It all started with ancient Greek philosophers, like Plato, who valued stoicism and a stiff upper lip.
Plato believed that emotions were not for showing and that they should be controlled, mastered and kept under wraps.
"Plato characterised emotions as being destructive forces that took control of people, and I think to an extent, that idea continues today," says Dr Peter Koval, from the Melbourne School of Psychological Sciences at the University of Melbourne.
"Emotions have been characterised as very disruptive and as possibly leading to mental illness and the downside of this is that we can often be scared or cautious of expressing emotions and of acknowledging our own feelings."
But Dr Koval argues that in fact, expressing and exercising emotions can be important for our physical and emotional wellbeing.
While we may try to keep feelings at arm's lengths, emotions are a useful barometer and sometimes a warning signal to show how we are travelling through life at any moment.
"When we experience an emotion it's an indication that our brain has detected a change in the environment relevant to our wellbeing or our goals and concerns. It draws our attention to those things," says Dr Koval.
"Often people can experience strong emotions quite unexpectedly and that will be a catalyst for them to pay attention to what is going on at that time. It flags something important is happening that they may not have realised. And the intensity of the emotion strongly correlates to how important a situation is for us."
Whether we see ourselves as an emotional person, or as a steelier character, emotions are involved in almost every facet of our psychological make-up and of our daily lives.
From birth, our relationships hinge upon a series of emotional exchanges.
"Babies express what could be described as primitive forms of emotions and their caregivers respond to them and express emotions that infants then respond to. We like to think business relationships are purely rational and calculated, but often people listen to their feelings when making business decisions as well," says Dr Koval.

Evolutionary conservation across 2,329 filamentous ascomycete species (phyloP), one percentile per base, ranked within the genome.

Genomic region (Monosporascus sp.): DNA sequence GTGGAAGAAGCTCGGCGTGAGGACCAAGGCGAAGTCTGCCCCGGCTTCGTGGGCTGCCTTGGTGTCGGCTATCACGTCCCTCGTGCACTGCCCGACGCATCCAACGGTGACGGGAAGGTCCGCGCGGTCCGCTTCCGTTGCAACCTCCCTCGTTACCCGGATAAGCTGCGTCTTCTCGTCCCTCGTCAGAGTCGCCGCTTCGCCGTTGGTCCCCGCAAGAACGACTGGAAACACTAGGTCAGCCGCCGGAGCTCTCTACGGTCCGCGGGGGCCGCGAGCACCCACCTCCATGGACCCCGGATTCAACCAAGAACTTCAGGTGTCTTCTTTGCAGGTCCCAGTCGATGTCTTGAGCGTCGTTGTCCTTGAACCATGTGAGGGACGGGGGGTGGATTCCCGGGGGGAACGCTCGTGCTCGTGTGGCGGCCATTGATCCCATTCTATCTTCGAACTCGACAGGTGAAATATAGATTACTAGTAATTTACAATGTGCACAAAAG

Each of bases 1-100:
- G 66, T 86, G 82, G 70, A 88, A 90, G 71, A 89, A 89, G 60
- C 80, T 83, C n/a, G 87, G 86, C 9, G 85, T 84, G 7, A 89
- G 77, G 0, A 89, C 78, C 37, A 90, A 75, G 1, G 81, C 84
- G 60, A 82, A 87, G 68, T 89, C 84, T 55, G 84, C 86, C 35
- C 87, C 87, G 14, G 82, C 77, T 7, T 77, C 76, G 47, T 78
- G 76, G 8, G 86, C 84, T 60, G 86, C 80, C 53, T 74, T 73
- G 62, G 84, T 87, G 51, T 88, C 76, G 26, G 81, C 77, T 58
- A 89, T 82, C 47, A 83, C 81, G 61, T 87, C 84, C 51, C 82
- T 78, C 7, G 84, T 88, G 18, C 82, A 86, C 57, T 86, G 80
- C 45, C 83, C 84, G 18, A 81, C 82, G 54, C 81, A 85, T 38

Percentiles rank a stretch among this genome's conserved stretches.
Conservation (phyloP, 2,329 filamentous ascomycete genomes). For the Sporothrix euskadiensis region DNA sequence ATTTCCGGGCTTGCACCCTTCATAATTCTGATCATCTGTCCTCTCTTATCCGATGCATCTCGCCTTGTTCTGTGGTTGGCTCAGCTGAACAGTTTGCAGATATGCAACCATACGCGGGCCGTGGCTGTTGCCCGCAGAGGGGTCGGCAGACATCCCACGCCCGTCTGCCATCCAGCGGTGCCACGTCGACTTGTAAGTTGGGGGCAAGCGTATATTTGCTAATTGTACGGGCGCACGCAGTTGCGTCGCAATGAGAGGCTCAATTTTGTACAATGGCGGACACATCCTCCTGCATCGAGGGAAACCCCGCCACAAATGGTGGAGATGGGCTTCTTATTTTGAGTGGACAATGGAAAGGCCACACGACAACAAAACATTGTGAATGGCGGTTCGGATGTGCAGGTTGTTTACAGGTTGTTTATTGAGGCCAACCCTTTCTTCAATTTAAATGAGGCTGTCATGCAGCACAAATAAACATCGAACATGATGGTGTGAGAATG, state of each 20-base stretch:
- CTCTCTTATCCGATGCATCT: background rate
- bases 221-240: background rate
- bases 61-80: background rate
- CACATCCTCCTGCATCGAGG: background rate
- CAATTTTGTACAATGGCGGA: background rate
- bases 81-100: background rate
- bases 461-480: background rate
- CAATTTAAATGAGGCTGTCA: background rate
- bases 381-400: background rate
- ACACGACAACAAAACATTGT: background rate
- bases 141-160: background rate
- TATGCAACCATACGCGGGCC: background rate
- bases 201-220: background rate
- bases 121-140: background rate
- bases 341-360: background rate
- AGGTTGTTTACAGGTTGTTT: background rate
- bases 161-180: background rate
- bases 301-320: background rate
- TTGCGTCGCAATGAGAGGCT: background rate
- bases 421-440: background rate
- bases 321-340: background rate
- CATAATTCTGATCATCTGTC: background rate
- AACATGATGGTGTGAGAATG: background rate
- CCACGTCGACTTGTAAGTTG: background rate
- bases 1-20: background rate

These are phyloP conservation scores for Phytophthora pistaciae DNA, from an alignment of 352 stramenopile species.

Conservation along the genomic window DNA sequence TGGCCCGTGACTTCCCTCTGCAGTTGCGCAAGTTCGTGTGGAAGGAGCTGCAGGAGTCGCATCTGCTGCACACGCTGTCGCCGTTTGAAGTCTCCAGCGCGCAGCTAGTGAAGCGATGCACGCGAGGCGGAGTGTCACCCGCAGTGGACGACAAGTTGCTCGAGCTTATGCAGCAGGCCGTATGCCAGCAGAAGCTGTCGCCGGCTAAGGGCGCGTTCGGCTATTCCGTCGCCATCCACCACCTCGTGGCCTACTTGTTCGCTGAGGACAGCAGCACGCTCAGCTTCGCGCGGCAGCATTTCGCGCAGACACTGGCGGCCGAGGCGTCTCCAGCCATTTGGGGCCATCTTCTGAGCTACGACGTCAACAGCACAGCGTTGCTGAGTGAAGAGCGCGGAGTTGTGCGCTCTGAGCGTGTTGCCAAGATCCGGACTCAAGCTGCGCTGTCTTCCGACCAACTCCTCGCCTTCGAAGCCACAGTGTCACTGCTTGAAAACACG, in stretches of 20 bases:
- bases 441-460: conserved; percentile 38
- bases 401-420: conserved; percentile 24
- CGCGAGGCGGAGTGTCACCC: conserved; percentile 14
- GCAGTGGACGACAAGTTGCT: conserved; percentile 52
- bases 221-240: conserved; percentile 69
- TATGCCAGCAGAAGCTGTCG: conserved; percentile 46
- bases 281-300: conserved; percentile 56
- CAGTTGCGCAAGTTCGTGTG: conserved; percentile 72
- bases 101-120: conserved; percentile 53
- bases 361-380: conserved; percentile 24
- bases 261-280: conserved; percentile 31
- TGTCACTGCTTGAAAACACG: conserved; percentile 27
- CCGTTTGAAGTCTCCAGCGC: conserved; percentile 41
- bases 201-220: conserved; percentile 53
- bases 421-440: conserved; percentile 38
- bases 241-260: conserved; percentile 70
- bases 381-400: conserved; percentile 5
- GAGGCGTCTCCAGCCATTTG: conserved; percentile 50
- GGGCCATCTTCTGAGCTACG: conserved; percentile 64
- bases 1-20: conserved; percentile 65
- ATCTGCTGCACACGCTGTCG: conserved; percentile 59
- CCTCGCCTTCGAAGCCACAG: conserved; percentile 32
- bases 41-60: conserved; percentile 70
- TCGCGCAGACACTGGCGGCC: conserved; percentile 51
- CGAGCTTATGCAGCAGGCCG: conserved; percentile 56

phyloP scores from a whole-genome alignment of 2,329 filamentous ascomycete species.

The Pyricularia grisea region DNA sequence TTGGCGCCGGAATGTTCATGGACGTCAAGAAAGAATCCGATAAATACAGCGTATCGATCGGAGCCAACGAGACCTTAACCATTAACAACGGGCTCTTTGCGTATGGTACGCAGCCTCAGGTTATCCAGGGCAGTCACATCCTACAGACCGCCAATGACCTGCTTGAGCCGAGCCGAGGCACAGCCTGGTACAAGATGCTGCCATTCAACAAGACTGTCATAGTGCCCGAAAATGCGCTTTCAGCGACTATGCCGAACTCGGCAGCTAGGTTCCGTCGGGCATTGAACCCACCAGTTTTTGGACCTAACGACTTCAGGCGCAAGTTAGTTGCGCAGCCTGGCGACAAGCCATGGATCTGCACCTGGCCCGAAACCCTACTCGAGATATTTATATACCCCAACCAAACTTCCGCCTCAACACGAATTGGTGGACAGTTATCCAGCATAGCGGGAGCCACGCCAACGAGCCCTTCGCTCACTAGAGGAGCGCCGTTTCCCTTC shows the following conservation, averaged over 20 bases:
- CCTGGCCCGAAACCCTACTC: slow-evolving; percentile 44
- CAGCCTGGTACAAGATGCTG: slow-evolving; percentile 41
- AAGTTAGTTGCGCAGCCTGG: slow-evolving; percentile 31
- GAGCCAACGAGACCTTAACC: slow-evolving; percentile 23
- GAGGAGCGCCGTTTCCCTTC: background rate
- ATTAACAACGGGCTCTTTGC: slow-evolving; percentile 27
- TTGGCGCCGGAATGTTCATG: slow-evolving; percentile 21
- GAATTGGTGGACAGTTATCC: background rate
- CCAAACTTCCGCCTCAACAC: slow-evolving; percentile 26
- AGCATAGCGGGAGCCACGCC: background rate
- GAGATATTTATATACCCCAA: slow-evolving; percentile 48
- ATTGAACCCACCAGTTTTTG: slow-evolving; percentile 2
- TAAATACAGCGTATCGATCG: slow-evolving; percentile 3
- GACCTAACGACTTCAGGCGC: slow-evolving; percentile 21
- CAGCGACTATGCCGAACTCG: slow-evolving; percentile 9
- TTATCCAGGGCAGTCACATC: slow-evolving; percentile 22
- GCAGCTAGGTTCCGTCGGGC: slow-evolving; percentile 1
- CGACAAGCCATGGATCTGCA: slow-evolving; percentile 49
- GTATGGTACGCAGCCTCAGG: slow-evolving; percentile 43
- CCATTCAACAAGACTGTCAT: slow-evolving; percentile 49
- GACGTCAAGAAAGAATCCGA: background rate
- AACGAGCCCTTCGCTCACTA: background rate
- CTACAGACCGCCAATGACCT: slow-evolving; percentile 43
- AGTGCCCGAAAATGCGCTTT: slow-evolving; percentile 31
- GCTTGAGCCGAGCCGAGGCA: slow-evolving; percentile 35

"It's hard to imagine what life would be like without the capacity to experience emotions."
How openly emotional we are – or aren't – is influenced by genetics and how we're taught to deal with emotions during childhood and adolescence.
Culture can also play a role.
In Eastern cultures, the clinical prevalence of depression and anxiety is lower than in Western countries, although they experience just as much negative emotion.
Dr Koval says research suggests this may be due to differences in how emotions are approached, with people in Eastern cultures more accepting of the fact that feeling happy, excited and energised is always balanced with moments of feeling upset, sad, anxious and lonely.
"By accepting unpleasant emotions and seeing them as a valuable part of our psychological experience, they tend not to go to emotional extremes," explains Dr Koval.
Rather than emotional stability, Dr Koval believes emotional flexibility that allows us to express emotions in an appropriate way is better for us.
He says studies have found that people whose emotional responses are more predictable, tend to be more depressed, unhappier with their lives and have lower self-esteem. Emotional stability can lead to emotional inertia or inflexibility.
While it's natural and healthy to respond to an event with emotion, such as feeling angry when a partner upsets us or when we feel we have been wronged, we need emotions to return to a baseline afterwards. So, we emotionally respond but recover quickly.